Ordinarily, I wouldn’t have considered epilepsy within a comedy set, however, Maisie Adam somehow had me laughing at impressions of absence seizures. Whilst I’m sure that sounds rather sadistic, and I would have been appalled reading that sentence from anyone else prior, Adam manages to evoke laughter and a sense of relatability from the most unlikely of places.
Having made quite the impact in Edinburgh, and taking home the 2018 Best Newcomer award, Adam decided to use 2019 to bring her show to London. A wise decision. As a relatively new comedian on the London scene, she introduced her set by introducing herself with three key themes; Height, the North, and Epilepsy.
Charmingly addressed, the first two themes opened the show with a gently humorous tone. Being a 5 ft. 10 woman, I have also heard the phrase ‘Oh, you could be a model’. Unless the fashion industry suddenly find investment in the ability to produce a seventh chin, I tend to respond similarly to Adam, in utter bemusement. This sense of relatability remained consistent throughout the set, evoking familiarity from each of her anecdotes.
Adam continued by bringing light to the North/South divide through exploration of how they respond to the question, “How are you?”. As explained, this often sparks opportunity amongst Southerners to share their inner autobiography in great depth…alongside a biography of all their family members… and their partners. On the other hand, Northerners settle for a simple, one-word answer, which somehow manages to summarise precisely; how they are feeling at that exact moment, how they have always felt, and how they will feel in the future; “Alright”. It’s this ability to elicit humour through observation that made Adam shine with potential. Also, massive props to the comparison of Dream Matte Mousse sharing the consistency of Tiramisu. So niche, yet so accurate.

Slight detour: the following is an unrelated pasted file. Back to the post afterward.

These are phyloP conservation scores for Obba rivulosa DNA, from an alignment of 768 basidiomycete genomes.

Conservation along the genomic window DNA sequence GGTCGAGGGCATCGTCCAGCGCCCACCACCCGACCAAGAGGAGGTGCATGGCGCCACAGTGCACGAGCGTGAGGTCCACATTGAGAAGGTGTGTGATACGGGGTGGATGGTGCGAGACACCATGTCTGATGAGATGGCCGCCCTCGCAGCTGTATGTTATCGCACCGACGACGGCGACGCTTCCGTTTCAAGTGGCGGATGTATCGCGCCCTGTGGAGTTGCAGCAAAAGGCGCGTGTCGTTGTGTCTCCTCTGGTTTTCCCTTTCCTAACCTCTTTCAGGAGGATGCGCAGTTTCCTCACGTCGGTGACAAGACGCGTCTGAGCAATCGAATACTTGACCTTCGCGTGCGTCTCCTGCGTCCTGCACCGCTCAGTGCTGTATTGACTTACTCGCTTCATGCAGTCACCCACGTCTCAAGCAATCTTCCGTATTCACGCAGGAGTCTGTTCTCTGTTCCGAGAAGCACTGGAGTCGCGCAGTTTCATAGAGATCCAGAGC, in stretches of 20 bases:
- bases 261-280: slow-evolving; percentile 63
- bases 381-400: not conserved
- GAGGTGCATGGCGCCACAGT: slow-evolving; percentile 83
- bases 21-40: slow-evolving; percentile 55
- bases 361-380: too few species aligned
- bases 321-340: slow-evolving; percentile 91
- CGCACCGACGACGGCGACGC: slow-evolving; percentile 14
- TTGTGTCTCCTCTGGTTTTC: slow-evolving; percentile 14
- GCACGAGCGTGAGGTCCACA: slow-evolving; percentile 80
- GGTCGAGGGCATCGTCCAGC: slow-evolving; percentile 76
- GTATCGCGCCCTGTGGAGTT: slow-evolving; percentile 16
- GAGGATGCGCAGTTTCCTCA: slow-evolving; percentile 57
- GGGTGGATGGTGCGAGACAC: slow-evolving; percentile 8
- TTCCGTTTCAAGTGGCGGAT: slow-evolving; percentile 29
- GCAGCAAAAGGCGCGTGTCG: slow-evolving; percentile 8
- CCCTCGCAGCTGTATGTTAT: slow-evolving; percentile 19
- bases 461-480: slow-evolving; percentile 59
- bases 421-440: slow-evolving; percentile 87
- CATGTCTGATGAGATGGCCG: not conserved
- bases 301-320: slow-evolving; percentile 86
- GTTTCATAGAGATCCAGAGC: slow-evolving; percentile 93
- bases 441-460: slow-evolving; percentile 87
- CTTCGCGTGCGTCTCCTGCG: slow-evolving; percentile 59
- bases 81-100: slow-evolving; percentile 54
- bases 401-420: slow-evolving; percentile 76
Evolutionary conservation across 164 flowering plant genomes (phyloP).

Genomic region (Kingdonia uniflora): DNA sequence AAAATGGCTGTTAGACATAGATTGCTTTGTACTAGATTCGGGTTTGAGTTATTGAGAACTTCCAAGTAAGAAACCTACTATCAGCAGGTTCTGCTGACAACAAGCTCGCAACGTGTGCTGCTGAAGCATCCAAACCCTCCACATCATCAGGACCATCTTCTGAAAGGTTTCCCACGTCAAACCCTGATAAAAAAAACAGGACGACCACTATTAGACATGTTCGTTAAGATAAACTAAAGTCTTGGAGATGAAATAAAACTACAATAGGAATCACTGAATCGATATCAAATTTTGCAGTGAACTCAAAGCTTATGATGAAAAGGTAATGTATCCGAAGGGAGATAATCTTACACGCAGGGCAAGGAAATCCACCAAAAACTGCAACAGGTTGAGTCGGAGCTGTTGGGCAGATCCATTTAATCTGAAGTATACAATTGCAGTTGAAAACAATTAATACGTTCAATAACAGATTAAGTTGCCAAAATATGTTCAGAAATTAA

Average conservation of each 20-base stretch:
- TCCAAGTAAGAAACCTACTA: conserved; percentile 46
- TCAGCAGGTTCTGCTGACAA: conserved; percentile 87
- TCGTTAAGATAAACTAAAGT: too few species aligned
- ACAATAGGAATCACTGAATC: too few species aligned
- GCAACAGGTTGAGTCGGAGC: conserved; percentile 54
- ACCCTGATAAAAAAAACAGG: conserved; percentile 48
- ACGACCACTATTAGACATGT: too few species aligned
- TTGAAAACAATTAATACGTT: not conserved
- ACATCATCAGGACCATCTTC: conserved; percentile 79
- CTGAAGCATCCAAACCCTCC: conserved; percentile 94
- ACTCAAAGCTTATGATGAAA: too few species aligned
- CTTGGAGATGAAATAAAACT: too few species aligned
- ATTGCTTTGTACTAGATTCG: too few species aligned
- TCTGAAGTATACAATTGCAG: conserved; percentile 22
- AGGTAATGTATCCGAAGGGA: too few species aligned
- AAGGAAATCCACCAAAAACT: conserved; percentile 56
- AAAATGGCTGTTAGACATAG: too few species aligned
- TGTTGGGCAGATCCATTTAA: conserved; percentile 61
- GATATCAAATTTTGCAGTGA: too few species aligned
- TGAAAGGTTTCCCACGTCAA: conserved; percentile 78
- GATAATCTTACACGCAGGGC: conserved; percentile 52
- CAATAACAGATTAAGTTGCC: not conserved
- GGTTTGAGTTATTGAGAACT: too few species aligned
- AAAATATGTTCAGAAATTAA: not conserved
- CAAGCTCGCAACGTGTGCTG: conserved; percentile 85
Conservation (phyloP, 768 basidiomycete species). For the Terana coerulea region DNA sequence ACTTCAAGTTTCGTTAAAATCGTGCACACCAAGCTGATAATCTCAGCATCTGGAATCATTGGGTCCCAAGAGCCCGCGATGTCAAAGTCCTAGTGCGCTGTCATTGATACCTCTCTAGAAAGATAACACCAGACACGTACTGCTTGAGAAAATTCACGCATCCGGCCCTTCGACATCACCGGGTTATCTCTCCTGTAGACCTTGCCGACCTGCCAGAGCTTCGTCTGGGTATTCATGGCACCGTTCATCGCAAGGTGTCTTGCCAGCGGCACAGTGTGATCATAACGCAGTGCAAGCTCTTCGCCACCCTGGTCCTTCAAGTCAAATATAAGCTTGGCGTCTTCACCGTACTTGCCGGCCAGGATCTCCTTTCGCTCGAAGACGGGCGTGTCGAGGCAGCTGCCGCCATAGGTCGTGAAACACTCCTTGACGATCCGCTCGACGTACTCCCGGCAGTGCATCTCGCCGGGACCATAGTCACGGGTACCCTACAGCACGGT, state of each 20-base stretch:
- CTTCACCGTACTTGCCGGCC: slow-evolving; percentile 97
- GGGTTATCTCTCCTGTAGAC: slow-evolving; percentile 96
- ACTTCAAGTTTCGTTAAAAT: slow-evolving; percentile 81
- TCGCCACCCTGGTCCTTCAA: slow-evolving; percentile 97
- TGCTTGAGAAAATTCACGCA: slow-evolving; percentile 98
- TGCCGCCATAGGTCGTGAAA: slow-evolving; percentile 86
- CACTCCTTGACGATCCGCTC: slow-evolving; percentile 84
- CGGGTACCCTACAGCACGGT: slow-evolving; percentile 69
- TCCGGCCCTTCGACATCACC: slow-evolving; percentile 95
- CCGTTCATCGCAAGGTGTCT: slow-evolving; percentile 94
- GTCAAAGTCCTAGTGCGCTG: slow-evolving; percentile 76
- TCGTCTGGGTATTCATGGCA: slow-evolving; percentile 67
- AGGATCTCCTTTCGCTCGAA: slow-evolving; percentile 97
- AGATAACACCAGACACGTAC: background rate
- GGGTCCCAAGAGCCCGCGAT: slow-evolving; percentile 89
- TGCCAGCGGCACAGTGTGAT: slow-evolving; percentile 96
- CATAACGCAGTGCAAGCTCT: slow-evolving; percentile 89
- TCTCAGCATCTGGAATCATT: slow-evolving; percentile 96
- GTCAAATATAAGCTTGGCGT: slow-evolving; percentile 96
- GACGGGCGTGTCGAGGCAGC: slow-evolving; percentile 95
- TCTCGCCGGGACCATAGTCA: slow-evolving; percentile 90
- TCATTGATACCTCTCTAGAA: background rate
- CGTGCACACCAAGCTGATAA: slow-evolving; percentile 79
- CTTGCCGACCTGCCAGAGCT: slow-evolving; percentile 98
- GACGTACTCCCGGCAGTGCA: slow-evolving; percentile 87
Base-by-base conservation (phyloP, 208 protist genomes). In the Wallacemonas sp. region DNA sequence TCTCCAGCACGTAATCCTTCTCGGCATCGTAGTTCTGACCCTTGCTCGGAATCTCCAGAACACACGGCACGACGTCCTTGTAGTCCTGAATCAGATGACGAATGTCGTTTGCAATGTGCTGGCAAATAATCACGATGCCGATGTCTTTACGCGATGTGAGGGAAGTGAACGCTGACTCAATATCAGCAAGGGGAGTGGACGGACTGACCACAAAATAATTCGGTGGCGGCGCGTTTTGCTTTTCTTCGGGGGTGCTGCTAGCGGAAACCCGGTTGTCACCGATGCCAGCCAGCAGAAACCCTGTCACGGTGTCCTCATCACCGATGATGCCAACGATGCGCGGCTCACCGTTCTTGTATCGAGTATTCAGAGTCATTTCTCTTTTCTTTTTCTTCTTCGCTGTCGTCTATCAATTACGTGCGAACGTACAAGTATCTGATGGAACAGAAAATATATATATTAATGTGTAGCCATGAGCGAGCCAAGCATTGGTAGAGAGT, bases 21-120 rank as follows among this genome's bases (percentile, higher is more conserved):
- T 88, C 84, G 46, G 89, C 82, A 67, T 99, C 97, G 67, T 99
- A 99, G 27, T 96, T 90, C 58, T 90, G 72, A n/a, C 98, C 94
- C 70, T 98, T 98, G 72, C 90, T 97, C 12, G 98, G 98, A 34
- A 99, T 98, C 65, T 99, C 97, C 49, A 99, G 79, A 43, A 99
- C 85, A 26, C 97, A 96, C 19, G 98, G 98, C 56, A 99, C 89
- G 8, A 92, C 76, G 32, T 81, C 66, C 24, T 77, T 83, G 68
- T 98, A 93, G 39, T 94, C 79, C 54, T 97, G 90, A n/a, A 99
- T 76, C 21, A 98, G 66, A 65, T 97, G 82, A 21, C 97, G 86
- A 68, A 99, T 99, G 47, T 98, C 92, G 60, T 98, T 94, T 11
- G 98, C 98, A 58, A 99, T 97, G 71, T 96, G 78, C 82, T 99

Whilst the light-hearted and reminiscent nature of the set made it greatly enjoyable to watch, the narrative truly developed when Adam injected a sense of realism by sharing her experiences of being diagnosed with Juvenile Myoclonic Epilepsy. As this diagnosis coincided with puberty, this allowed Adam to combine relatability in her typical teenage stories, with an element of novelty in the form of her epilepsy. The best example of this had to be Karen; her GCSE invigilator who watched her for the duration of every exam, and slapped the table if she thought Adam was having an absence seizure. Utterly hilarious.
Alongside comedians like Rosie Jones and Jess Thom, it was refreshing to hear another woman addressing the comedic side to their disability. Not only was this educational, but it also made for fantastically unique material too. Whether or not Adam decides to mention epilepsy in her future shows will not be the deciding factor of her comedy fate. More-so her likeable character, engrossing anecdotes, and observational wit. Oh, and Karen. Karen’s a legend.